What does it mean to be a journalist in the community?
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Generally you report on local news, community events, sports among plenty of other things. But a recent experience taught me that it's much more than that.
For me, to be in the community is to make things happen, go that extra mile and share the amazing stories of the people of Lithgow and feel a sense of pride.
I've been bursting with that sense of pride lately because I had the privilege of following Lachlan Sharp's journey as he jetted out to Tokyo for his Olympic debut with the Kookaburras and brought home a silver medal.
I had covered stories in relation to Lachi over the last three years working at the Lithgow Mercury, and it was always evident he was going to do amazing things.
When it was announced he was going to the Olympics everyone in Lithgow was beyond proud and I wanted to capture that feeling in my writing.
Initially my editor advised me to speak with his parents, on their son's selection and I did, but instead of leaving it at that I went a further 10 steps.
I met Lachi's lovely parents Richard and Tania who gave me an insight to his road to Tokyo, I ended up with a 2500 word, double-page spread in the newspaper telling the story of our homegrown hero.
And that got me thinking 'okay, what's next?'
I reached out to Lachi's old coaches, hockey club, his former schools and the mayor of Lithgow. I compiled a series of good luck messages to show the community support.
As the Games carried on I would share match reports, kept in contact with Lachi's parents and touched base with him after he scored his first Olympic goal.
When he made it into the gold medal match I knew I had to do something more. The Lithgow community is known to band together and support their own so I put a call out on social media for the city to turn green and gold and it actually worked. I was pretty chuffed with myself.
I set out pre-match to snap photos of local businesses who had decorated with green and gold balloons. I wanted Lachi and his family to know how much the community was behind them.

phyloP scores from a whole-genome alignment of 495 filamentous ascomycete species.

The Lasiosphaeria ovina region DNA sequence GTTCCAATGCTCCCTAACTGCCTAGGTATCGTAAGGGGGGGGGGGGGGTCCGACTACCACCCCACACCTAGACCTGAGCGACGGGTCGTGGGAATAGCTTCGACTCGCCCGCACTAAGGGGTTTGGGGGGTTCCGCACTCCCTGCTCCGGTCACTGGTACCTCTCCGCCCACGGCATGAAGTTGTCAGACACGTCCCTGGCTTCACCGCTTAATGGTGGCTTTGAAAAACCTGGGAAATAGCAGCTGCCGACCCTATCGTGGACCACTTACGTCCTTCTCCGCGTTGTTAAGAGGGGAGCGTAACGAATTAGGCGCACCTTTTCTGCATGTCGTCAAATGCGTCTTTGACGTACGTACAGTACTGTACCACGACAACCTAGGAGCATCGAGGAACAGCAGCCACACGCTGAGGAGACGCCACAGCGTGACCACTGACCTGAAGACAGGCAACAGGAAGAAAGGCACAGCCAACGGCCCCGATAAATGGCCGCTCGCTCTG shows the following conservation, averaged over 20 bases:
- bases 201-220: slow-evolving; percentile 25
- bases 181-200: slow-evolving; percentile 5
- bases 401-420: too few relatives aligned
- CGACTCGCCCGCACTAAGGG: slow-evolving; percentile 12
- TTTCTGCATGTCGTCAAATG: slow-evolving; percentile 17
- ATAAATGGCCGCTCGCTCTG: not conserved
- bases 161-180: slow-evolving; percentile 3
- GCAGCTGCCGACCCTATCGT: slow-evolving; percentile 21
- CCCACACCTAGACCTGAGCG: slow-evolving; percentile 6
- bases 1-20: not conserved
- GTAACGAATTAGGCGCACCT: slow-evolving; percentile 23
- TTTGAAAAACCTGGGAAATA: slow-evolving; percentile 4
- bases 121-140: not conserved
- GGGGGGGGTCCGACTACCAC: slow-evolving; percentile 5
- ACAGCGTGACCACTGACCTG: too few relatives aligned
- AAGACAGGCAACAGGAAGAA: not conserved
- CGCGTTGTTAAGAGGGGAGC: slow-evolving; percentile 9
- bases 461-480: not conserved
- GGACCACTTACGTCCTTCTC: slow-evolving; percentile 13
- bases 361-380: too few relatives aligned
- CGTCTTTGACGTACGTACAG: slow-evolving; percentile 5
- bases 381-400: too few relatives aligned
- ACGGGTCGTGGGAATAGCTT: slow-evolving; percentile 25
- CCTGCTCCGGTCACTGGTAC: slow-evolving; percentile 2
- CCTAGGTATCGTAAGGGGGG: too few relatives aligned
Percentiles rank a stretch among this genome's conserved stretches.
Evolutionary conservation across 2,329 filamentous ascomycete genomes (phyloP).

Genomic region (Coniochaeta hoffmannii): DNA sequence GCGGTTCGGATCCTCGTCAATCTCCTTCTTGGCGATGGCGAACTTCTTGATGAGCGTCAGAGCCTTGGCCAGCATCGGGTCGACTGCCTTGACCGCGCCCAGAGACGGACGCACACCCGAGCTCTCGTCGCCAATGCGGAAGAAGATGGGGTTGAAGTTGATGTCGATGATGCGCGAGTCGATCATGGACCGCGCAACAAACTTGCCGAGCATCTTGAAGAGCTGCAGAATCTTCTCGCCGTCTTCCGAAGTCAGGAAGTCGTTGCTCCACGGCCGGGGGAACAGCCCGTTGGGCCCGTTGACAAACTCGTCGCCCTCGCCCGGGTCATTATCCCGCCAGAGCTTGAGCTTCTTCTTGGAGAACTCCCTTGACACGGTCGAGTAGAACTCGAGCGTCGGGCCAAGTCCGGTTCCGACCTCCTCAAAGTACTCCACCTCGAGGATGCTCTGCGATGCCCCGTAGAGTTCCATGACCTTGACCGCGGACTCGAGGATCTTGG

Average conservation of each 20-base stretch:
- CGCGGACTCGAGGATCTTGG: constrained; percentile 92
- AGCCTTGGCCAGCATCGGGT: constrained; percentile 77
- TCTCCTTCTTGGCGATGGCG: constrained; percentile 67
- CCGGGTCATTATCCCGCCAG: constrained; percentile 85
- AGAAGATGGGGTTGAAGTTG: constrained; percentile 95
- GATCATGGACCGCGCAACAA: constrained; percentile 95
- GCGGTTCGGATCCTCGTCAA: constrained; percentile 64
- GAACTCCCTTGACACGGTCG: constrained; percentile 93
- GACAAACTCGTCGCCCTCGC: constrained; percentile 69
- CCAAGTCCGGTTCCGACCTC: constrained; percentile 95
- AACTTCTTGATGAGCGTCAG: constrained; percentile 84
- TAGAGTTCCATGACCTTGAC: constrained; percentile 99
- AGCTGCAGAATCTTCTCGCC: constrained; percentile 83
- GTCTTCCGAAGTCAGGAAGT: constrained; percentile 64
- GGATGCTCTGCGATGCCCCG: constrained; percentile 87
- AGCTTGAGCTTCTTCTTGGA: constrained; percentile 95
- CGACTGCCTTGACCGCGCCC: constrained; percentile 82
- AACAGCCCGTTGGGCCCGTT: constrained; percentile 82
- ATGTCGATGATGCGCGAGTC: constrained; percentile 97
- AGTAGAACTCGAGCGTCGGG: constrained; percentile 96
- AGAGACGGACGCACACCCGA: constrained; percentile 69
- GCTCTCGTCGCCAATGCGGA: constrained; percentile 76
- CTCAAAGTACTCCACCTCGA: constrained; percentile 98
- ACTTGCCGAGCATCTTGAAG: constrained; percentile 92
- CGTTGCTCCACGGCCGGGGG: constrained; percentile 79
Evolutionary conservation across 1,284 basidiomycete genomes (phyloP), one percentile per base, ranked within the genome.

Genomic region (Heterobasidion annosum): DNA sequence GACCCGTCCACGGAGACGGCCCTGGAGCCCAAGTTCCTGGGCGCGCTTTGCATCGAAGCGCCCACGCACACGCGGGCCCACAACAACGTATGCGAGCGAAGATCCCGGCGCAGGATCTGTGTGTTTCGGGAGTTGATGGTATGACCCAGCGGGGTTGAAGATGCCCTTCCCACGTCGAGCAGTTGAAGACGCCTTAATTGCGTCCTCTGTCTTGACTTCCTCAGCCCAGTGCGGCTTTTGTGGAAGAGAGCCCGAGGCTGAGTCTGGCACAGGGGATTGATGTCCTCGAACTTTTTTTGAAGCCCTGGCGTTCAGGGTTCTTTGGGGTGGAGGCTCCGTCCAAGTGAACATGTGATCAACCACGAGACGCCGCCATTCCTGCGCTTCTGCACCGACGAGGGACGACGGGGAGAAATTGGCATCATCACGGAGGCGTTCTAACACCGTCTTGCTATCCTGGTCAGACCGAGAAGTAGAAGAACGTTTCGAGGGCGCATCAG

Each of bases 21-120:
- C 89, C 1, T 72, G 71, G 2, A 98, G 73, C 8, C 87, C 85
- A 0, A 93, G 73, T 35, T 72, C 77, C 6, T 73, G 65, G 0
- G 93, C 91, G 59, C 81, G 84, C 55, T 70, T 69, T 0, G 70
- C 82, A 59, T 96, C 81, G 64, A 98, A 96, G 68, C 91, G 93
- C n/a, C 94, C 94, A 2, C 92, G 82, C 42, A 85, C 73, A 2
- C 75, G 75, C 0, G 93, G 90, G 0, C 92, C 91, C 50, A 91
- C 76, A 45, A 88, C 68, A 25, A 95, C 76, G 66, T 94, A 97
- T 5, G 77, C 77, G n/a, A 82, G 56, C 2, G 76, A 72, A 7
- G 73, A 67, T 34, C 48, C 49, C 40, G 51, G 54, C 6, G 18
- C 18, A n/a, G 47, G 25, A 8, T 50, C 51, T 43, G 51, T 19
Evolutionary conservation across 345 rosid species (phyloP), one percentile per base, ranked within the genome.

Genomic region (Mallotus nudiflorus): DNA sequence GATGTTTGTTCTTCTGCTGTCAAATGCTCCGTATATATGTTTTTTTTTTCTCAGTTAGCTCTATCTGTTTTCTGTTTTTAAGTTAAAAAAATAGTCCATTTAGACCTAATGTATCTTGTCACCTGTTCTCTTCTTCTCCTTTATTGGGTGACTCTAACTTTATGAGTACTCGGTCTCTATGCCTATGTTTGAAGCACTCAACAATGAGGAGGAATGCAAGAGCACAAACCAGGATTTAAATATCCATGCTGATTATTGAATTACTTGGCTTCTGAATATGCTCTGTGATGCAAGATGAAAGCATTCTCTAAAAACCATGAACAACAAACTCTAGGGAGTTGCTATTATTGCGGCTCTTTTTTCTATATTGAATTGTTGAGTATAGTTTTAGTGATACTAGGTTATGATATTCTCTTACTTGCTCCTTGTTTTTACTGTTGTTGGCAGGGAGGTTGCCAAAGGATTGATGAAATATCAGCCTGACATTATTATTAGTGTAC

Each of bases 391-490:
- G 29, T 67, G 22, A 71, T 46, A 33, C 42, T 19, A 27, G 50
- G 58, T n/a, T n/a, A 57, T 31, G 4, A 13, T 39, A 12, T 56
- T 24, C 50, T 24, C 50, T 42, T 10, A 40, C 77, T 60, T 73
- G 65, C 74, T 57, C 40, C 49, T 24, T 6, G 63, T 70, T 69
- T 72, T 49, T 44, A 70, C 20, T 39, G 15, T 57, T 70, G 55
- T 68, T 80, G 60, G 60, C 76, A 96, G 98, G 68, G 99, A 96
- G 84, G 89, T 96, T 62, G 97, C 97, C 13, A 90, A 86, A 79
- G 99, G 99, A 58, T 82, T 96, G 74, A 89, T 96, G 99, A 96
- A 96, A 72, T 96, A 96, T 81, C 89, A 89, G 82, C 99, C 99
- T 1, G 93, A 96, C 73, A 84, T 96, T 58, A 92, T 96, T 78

Of course once Lachi had landed back on home soil I did a follow up on how he was feeling because I knew that's something the community would want to know. He thanked me for my efforts and said he never thought he would receive so much community support.
The fact that I made that happen and knowing it was meaningful to him and his family, puts me on cloud nine.
It was just one thing after another and I honestly couldn't get enough of the Olympic coverage and the pride that came with it.
When it's about someone from your community it hits closer to home and I knew I wasn't the only one who felt that way and that's what I wanted to share.
The icing on the cake for me was when Lachi's parents had a beautiful bouquet of flowers delivered to my door to thank me for my hard work. They were so grateful. I wasn't expecting that, I was just doing my job but it filled me with so much joy and confirmed that I love what I do and that's why I do it. Thank you Richard and Tania.
Plus it's not every day that you get an Olympian from your hometown and I believed it deserved the extra coverage.
So now I understand that to be in the community is to make things happen, feel the emotion of your community, share it, love it and be grateful for it.
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